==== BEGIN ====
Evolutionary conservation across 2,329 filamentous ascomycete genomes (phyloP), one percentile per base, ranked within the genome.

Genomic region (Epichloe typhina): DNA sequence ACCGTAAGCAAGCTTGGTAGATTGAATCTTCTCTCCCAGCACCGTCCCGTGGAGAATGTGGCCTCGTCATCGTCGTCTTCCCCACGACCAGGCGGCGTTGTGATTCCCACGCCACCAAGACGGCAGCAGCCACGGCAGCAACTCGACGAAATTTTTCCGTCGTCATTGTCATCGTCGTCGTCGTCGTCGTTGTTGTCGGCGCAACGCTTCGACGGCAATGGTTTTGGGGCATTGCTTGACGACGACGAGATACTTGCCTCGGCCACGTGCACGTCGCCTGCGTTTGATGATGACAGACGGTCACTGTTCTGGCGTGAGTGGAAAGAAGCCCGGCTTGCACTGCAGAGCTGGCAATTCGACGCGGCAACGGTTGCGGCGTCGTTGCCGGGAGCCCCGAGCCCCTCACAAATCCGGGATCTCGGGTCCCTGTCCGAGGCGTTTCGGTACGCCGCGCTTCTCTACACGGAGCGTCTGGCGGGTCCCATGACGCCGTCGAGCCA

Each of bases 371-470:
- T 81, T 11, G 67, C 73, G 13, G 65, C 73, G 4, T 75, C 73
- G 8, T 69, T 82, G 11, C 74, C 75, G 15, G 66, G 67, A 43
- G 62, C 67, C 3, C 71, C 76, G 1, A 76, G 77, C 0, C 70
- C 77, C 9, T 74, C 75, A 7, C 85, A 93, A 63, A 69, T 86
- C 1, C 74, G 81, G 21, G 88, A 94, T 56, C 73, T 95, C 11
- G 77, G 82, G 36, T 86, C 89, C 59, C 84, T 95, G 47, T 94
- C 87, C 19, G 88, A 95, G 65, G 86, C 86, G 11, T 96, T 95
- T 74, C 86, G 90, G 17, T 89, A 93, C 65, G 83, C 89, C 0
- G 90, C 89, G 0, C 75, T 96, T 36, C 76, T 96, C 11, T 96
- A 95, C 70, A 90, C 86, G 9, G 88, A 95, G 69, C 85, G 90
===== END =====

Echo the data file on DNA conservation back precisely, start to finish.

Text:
Evolutionary conservation across 2,329 filamentous ascomycete genomes (phyloP), one percentile per base, ranked within the genome.

Genomic region (Epichloe typhina): DNA sequence ACCGTAAGCAAGCTTGGTAGATTGAATCTTCTCTCCCAGCACCGTCCCGTGGAGAATGTGGCCTCGTCATCGTCGTCTTCCCCACGACCAGGCGGCGTTGTGATTCCCACGCCACCAAGACGGCAGCAGCCACGGCAGCAACTCGACGAAATTTTTCCGTCGTCATTGTCATCGTCGTCGTCGTCGTCGTTGTTGTCGGCGCAACGCTTCGACGGCAATGGTTTTGGGGCATTGCTTGACGACGACGAGATACTTGCCTCGGCCACGTGCACGTCGCCTGCGTTTGATGATGACAGACGGTCACTGTTCTGGCGTGAGTGGAAAGAAGCCCGGCTTGCACTGCAGAGCTGGCAATTCGACGCGGCAACGGTTGCGGCGTCGTTGCCGGGAGCCCCGAGCCCCTCACAAATCCGGGATCTCGGGTCCCTGTCCGAGGCGTTTCGGTACGCCGCGCTTCTCTACACGGAGCGTCTGGCGGGTCCCATGACGCCGTCGAGCCA

Each of bases 371-470:
- T 81, T 11, G 67, C 73, G 13, G 65, C 73, G 4, T 75, C 73
- G 8, T 69, T 82, G 11, C 74, C 75, G 15, G 66, G 67, A 43
- G 62, C 67, C 3, C 71, C 76, G 1, A 76, G 77, C 0, C 70
- C 77, C 9, T 74, C 75, A 7, C 85, A 93, A 63, A 69, T 86
- C 1, C 74, G 81, G 21, G 88, A 94, T 56, C 73, T 95, C 11
- G 77, G 82, G 36, T 86, C 89, C 59, C 84, T 95, G 47, T 94
- C 87, C 19, G 88, A 95, G 65, G 86, C 86, G 11, T 96, T 95
- T 74, C 86, G 90, G 17, T 89, A 93, C 65, G 83, C 89, C 0
- G 90, C 89, G 0, C 75, T 96, T 36, C 76, T 96, C 11, T 96
- A 95, C 70, A 90, C 86, G 9, G 88, A 95, G 69, C 85, G 90